Abstract submission deadline:
30 October 2009
End of earlybird registration deadline:
27 October 2009
Guaranteed Hotel Reservation Deadline:
07 December 2009
Registrations must be made onsite after:
28 January 2010
[an error occurred while processing this directive]The scientific program will run for 3 full days from Monday, 1 February to Wednesday, 3 February 2010.There will be 4 Plenary Lectures and 16 Symposia (including the Presidential and IBRO-ANS Symposia) featuring outstanding overseas and Australian speakers.
- The Poster Program can be downloaded from here
- The Plenary, Symposia and Oral program can be downloaded from here
- The Final Timetable can be downloaded from here
ANS/AuPS Overseas Lecture: Gilles Laurent
Director, Max-Planck-Institute for Brain Research, Frankfurt/Main, Germany
Sponsored by the Prince of Wales Medical Research Institute
Gilles Laurent spent the first 11 years of his life in Morocco, before moving to France, where he studied veterinary medicine and neuroethology (Toulouse). He was rescued from a large-animal vet practice by Malcolm Burrows, who offered him a postdoc in his lab in 1985. Gilles spent the next four-and-a-half years in Cambridge and learned neuroscience from Malcolm Burrows, Simon Laughlin and Roger Hardie who were his neighbors. In 1990, Gilles moved to the California Institute of Technology and remained on its faculty until 2009. In August 2009, Gilles will move to the Max-Planck-Institute for Brain Research in Frankfurt, where Erin Schuman, Peter Mombaerts and he will be co-directors of a new Institute focused on neural circuits. Gilles’ research interests are in neural coding and network architecture. He is particularly interested in dynamics and the emergent properties of systems. His lab has worked principally on olfactory coding over the past 15 years, with occasional forays into vision and motor control.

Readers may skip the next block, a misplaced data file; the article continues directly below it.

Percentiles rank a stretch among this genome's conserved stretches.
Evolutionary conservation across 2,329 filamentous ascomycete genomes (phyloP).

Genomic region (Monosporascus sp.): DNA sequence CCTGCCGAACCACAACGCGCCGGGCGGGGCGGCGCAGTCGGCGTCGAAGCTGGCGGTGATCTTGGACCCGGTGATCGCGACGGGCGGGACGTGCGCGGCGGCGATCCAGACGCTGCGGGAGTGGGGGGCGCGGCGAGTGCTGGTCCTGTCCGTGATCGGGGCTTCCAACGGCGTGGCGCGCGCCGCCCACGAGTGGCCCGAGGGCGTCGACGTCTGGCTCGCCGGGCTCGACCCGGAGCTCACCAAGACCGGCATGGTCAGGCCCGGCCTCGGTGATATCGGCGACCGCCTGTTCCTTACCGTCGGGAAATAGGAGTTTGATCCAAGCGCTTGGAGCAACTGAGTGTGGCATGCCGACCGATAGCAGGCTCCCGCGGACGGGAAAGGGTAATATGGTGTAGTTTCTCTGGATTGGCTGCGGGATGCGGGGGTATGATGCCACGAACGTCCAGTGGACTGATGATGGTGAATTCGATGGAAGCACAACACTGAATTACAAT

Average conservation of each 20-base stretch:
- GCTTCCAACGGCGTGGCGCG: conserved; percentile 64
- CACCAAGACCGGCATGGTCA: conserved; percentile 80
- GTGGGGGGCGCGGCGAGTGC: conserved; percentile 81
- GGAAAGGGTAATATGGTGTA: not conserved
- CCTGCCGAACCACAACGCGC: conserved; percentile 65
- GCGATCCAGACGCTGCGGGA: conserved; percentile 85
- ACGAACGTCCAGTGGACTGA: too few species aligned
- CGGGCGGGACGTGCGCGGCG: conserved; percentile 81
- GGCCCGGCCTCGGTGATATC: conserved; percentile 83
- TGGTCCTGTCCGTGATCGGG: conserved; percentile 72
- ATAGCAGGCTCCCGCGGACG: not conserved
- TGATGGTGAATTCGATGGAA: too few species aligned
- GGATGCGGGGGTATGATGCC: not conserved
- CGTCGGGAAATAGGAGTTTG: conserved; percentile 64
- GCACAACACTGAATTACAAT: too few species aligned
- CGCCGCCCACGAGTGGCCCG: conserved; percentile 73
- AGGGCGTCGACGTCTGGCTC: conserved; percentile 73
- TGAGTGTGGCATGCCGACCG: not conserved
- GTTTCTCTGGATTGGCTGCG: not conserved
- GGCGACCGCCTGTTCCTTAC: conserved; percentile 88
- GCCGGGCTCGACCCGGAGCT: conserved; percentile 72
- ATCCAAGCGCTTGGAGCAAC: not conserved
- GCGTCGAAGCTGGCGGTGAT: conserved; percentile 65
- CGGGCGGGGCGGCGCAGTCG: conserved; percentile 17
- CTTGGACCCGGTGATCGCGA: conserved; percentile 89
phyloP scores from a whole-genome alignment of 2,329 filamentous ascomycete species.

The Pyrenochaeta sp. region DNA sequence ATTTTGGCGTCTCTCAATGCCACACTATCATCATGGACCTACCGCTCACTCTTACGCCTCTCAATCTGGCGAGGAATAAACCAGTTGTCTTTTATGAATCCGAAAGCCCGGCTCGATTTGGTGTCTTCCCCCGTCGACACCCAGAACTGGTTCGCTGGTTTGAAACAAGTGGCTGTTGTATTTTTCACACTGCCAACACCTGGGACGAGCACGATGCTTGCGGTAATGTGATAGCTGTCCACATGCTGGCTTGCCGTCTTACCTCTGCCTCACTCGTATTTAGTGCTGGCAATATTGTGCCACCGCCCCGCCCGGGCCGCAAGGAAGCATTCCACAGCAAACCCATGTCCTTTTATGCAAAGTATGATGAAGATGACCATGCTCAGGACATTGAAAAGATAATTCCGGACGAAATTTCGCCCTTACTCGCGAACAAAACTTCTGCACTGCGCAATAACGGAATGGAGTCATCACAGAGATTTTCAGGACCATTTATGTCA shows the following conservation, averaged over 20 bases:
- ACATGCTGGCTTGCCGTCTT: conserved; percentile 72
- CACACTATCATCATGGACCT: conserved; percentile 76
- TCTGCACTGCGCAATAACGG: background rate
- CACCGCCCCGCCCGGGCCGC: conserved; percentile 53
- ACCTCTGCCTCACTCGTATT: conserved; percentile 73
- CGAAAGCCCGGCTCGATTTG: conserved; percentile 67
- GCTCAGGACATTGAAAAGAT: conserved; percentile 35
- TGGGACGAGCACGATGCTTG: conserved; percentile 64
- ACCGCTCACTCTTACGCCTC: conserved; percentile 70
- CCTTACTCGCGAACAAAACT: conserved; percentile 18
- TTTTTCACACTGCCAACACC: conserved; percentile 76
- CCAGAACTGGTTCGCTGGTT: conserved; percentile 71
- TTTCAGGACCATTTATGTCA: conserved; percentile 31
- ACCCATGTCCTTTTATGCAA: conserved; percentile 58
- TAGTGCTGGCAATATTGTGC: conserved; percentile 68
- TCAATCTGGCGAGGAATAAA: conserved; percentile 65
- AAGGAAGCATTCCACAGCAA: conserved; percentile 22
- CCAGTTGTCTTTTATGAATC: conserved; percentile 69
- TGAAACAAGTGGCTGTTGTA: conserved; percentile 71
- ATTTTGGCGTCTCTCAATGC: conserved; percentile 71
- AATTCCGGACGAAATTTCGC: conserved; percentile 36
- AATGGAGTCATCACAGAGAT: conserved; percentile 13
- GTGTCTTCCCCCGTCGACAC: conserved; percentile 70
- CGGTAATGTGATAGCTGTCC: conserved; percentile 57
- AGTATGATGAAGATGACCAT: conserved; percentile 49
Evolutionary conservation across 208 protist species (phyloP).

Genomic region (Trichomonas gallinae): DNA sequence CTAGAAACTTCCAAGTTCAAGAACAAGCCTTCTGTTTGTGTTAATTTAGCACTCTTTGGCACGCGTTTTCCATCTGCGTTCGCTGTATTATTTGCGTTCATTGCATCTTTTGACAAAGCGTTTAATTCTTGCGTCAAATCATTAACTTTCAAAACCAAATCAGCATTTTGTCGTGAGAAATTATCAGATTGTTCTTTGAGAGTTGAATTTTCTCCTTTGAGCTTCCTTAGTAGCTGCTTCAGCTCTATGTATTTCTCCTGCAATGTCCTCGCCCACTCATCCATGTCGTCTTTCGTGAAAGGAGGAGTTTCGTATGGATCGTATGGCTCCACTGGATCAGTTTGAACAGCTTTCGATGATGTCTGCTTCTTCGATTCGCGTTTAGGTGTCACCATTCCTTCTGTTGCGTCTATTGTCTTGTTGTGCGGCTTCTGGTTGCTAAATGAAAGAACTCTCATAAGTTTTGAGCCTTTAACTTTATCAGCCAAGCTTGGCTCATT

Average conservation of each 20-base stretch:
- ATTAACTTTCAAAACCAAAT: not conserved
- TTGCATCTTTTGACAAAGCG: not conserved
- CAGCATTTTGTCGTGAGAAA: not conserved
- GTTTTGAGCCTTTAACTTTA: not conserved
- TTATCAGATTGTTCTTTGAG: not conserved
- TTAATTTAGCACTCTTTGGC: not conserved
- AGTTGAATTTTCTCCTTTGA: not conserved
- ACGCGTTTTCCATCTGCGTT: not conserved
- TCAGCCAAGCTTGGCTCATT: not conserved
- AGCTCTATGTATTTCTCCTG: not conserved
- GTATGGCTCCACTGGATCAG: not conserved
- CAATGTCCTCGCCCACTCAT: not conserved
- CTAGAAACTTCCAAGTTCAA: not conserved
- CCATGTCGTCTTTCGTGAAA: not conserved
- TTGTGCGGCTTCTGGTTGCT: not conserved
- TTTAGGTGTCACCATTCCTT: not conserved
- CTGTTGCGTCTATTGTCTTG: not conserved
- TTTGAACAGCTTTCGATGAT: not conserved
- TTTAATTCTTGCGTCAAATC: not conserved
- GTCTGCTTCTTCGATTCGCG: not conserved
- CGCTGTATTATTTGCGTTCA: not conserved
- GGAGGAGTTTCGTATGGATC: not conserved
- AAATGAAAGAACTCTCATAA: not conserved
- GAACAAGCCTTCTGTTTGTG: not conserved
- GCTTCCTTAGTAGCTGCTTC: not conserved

The Physiological Society (UK) Exchange Lecture: David Attwell
Jodrell Professor of Physiology, Department of Physiology, University College London